At $160, ASRock’s recently-reduced Z97 Extreme6 clearly leads the performance-per-dollar chart. And, with a full load of dual GbE networking, twin third-party SATA controllers, and four added-in USB 3.0 ports, the Z97 Extreme6 makes few concessions in features.
Gigabyte’s Z97X-UD5H takes second place in the chart, and would have even secured second place if we tossed out the 2% performance advantage it got from forcing an overclock (we like to control our equipment, rather than the other way around). That factory-imposed overclock came with a huge penalty in energy use and efficiency. Still, at $170, this looks like a great value to anyone who places performance above all else. I say that because even if you apply the same clock rates to the other boards, you still wouldn't get the kind of DDR3-2800 bandwidth from them that we saw from the Z97X-UD5H. And then there’s the slot arrangement that gives you a solid basis for three-way CrossFire at PCIe 3.0 x8-x4-x4 mode. But if you’re not interested in spending-up on DDR3-2800 or three-way CrosssFire, ASRock’s Z97 Extreme6 still looks like a bargain.
Third in the value charts, MSI’s Z97 MPower needed a big feature or two to justify its mid-sized $175 price. I like the design, the layout, and the M.2-to-SATA Express adapter card that MSI says is now shipping with this board. Unfortunately, it simply doesn’t have that extra feature to justify a higher price, and it even comes one network controller short of the first- and second-place contenders.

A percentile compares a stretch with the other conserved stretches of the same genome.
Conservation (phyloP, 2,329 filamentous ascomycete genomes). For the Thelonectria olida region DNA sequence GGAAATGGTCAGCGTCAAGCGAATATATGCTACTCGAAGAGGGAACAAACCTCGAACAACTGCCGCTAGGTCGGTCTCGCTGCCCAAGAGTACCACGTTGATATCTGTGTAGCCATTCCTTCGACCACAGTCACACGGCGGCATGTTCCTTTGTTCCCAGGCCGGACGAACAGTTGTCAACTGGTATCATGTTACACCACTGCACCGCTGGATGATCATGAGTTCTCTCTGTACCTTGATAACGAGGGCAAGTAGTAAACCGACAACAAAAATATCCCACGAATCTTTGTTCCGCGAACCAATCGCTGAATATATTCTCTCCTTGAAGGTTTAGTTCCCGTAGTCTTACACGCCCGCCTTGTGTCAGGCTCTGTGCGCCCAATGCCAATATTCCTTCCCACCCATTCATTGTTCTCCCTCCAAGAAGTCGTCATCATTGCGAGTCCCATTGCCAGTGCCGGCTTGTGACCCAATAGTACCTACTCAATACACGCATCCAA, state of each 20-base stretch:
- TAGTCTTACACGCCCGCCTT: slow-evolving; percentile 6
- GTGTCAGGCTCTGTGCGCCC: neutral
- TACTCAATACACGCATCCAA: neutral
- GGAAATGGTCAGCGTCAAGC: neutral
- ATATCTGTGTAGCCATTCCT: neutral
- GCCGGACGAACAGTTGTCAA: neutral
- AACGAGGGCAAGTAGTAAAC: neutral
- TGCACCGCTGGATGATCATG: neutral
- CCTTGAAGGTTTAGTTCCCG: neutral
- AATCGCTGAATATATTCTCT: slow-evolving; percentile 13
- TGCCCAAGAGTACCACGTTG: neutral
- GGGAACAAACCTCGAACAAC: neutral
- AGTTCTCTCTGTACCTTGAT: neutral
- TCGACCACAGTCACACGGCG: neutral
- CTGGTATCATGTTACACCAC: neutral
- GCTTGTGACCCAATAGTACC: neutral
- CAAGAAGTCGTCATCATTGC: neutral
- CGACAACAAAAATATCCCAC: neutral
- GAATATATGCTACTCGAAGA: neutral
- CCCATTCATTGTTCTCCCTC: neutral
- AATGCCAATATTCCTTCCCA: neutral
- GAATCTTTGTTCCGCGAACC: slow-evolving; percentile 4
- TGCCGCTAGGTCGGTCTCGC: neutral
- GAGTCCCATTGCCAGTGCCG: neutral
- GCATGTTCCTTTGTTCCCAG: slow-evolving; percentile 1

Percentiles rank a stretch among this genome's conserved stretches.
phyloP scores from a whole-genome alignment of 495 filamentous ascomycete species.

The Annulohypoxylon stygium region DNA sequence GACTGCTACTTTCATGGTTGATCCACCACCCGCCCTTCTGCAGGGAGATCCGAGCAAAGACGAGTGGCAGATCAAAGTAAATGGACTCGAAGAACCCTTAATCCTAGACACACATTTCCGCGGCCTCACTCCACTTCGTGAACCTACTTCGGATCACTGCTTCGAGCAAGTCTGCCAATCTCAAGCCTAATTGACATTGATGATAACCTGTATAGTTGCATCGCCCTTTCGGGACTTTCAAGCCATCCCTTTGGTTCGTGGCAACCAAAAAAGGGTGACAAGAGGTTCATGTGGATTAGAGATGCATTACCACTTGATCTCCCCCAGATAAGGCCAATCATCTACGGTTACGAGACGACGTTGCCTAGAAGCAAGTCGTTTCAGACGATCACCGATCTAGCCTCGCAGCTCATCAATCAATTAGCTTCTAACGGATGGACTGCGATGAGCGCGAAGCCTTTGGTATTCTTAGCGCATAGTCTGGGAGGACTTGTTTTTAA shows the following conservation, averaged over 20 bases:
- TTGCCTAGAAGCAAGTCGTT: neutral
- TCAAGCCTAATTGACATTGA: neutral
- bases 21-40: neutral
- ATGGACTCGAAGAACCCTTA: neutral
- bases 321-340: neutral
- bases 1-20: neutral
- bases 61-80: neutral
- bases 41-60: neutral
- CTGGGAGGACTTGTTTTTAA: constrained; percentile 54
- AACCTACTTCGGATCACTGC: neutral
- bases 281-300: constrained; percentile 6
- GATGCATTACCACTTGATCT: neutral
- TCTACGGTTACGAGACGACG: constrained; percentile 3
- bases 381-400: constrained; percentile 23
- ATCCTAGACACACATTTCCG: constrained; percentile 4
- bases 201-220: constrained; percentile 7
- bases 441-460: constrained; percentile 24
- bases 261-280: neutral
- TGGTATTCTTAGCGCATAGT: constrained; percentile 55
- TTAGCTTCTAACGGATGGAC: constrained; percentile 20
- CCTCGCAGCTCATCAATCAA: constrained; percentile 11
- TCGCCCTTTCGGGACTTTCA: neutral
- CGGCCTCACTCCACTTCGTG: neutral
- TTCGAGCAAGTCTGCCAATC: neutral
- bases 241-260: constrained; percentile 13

Fourth place in the above chart, Supermicro’s $195 C7Z97-OCE stands out as the board that can support up to six graphics cards (three at ultra-low bandwidth) and fit three double-slot graphics cards in CrossFire at PCIe 3.0 mode x8-x4-x4 using a standard seven-slot case. It also posts the lowest CPU temperature when overclocking, which must mean something important. It’s arduous to overclock, but the results are great for anyone willing to take the time. Unfortunately, we don’t think enthusiasts will be inclined to jump at its few advantages in light of overclocking difficulties and a higher price.
The most expensive board in today’s round-up, Asus’ $210 Z97-Pro(Wi-Fi ac) leans on the company's reputation for quality and reliability, in addition to a great wireless controller and software package, to justify its higher price. And, if you need a high-end wireless controller, Asus will probably win you over. The problem is that we can’t quantify a reputation, and if we did, we’d need to put Gigabyte in the same league. Paying $40 for a Wi-Fi controller while giving up a $10 on-board network chip doesn’t work out mathematically in Asus’ favor, especially when the board we’re comparing was already running for second-place.
ASRock’s Z97-Extreme6 wins the value award, but Gigabyte’s Z97X-UD5H is still a strong contender for a mere $5 more. There are many things to like about the Z97X-UD5H, including its ability to support three-way CrossFire with PCIe 3.0 transfers. And if that’s still a contender, Asus’ high-end Wi-Fi card and lack of forced overclocking keep it in the running too!
With the realization that $5 isn’t going to change many peoples' minds, and that $40 isn’t a bad price for a high-end Wi-Fi card, Gigabyte’s Z97X-UD5H and Asus’s Z97-Pro(Wi-Fi ac) both earn our stamp of approval, too.
- Maximizing The LGA 1150 Mainstream?
- ASRock Z97 Extreme6
- Z97 Extreme6 Software
- Z97 Extreme6 Firmware
- Asus Z97 Pro(Wi-Fi ac)
- Z97 Pro(Wi-Fi ac) Software
- Z97 Pro(Wi-Fi ac) Firmware
- Gigabyte Z97X-UD5H
- Z97X-UD5H Software
- Z97X-UD5H Firmware
- MSI Z97 MPower
- Z97 MPower Software
- Z97 MPower Firmware
- Supermicro C7Z97-OCE
- C7Z97-OCE Software
- C7Z97-OCE Firmware
- How We Tested Enthusiast-Oriented Z97 Motherboards
- Results: 3DMark and PCMark
- Results: SiSoftware Sandra 2014
- Results: 3D Games
- Results: Audio and Video Encoding
- Results: Adobe Creative Suite
- Results: Productivity
- Results: File Compression
- Results: Power, Heat and Efficiency
- Results: Overclocking
- Which Z97 Motherboard Is Best?